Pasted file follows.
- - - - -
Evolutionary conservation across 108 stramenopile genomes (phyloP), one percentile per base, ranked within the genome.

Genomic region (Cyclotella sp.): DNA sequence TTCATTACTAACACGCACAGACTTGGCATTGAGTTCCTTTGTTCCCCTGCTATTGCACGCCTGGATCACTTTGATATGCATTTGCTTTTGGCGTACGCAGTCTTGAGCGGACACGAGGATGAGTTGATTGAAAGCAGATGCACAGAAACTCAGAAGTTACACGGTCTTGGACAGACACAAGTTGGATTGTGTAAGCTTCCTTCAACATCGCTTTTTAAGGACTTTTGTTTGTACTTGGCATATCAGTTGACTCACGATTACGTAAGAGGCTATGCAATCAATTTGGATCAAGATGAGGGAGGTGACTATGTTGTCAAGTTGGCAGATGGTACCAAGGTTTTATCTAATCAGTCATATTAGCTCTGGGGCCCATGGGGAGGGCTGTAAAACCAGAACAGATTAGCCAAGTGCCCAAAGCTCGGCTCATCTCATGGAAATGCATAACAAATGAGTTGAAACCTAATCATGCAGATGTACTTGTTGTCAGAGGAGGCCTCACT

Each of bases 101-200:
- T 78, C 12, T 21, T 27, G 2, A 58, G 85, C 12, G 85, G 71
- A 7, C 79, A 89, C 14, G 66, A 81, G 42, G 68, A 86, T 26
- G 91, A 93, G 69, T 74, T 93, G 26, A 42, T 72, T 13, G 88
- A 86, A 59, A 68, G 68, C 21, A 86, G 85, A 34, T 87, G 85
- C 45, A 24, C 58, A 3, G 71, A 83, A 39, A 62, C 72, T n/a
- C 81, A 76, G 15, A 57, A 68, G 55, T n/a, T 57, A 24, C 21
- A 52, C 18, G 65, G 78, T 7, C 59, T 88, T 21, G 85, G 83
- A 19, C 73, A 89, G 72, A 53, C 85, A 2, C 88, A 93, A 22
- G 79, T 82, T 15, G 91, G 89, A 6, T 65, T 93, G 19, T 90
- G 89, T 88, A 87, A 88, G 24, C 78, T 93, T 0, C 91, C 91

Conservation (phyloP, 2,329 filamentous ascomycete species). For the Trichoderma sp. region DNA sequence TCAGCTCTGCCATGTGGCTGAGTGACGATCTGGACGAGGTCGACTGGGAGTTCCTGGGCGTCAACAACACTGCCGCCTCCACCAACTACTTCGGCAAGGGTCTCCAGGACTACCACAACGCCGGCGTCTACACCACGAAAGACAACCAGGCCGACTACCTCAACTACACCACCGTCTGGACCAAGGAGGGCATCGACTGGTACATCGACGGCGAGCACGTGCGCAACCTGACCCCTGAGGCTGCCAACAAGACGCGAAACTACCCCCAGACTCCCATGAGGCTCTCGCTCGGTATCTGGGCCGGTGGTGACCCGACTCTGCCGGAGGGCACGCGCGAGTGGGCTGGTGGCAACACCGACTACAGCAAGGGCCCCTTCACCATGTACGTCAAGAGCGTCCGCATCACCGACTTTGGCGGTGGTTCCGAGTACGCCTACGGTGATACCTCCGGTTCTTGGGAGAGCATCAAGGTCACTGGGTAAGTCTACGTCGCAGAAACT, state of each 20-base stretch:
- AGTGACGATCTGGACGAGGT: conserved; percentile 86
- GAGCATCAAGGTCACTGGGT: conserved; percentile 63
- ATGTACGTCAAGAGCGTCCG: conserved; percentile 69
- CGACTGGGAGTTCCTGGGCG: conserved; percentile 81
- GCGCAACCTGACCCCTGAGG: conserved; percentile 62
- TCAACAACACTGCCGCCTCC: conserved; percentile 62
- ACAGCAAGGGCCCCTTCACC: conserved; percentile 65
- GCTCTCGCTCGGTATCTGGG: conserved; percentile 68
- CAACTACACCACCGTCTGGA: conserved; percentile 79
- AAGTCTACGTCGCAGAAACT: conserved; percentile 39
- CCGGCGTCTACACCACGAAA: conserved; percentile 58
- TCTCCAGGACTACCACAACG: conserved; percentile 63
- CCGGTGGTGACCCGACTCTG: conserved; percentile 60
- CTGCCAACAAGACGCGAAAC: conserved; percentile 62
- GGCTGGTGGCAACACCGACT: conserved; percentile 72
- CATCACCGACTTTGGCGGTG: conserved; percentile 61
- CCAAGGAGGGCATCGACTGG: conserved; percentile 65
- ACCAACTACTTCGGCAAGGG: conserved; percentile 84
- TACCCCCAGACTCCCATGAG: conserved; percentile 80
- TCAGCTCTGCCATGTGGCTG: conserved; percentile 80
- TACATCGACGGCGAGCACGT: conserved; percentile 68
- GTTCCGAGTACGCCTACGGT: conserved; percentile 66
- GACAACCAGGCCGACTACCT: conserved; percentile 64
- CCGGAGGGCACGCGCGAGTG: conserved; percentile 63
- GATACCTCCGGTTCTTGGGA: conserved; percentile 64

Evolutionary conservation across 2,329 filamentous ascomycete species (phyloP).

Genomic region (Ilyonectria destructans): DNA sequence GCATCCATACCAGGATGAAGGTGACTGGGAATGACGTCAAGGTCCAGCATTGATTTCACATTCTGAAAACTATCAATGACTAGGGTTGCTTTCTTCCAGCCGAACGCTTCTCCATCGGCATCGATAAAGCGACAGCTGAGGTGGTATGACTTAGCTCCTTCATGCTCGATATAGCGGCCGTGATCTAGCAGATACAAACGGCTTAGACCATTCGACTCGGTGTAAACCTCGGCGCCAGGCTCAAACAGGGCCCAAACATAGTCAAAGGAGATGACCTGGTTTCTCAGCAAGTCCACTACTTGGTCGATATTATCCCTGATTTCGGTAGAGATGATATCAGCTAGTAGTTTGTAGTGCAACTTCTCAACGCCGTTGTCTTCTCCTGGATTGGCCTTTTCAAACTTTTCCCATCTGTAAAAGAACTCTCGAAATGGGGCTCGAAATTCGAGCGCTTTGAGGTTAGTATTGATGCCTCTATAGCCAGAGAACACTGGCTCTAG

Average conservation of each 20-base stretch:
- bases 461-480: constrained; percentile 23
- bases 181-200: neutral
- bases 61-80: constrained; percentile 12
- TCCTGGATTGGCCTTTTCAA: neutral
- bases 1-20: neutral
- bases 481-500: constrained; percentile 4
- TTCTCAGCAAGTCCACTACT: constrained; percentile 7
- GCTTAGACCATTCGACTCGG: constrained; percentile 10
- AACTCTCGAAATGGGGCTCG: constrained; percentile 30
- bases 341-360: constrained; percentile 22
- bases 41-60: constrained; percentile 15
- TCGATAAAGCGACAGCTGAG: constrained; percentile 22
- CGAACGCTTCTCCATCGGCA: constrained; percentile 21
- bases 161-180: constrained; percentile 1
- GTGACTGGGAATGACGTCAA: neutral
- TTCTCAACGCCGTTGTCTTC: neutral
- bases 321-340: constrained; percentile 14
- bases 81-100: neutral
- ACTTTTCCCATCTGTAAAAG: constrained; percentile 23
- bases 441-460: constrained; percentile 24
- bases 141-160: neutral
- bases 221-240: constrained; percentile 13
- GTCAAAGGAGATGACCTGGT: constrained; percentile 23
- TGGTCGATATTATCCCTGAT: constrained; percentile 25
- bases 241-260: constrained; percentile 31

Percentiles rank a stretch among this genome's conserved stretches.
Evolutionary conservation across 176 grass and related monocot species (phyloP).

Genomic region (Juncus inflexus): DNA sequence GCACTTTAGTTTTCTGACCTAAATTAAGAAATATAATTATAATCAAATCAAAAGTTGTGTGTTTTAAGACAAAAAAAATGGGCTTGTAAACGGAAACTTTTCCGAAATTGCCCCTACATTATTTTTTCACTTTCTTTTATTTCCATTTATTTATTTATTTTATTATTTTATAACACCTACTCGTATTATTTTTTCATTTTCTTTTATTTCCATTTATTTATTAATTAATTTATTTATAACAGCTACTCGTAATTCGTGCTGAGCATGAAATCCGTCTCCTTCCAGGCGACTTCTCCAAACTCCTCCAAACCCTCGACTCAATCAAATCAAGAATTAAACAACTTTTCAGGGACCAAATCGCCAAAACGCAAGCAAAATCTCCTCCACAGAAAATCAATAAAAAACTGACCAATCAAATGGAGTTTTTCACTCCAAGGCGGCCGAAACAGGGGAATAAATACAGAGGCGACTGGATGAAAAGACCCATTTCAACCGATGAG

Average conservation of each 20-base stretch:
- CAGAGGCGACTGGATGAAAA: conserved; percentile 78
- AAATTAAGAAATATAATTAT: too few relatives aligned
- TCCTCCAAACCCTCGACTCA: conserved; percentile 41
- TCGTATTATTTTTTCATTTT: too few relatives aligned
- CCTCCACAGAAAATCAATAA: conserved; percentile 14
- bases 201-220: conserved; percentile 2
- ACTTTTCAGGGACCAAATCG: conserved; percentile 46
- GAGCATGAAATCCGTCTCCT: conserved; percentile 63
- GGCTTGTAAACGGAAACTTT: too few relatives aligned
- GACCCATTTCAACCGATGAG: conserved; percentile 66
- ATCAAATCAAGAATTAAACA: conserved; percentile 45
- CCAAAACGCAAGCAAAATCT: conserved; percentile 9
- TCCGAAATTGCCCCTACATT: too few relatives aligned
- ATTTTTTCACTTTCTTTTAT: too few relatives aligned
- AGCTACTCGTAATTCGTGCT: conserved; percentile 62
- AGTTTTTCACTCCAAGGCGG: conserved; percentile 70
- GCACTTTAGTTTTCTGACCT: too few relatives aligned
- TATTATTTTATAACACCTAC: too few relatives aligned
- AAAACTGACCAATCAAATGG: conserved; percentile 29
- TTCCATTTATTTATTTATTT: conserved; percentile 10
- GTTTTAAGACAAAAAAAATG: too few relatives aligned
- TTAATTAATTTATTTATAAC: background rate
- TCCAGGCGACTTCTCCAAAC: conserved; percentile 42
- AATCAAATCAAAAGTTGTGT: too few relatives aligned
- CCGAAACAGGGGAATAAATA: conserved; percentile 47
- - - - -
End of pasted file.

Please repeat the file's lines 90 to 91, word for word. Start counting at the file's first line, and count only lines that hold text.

- AAAACTGACCAATCAAATGG: conserved; percentile 29
- TTCCATTTATTTATTTATTT: conserved; percentile 10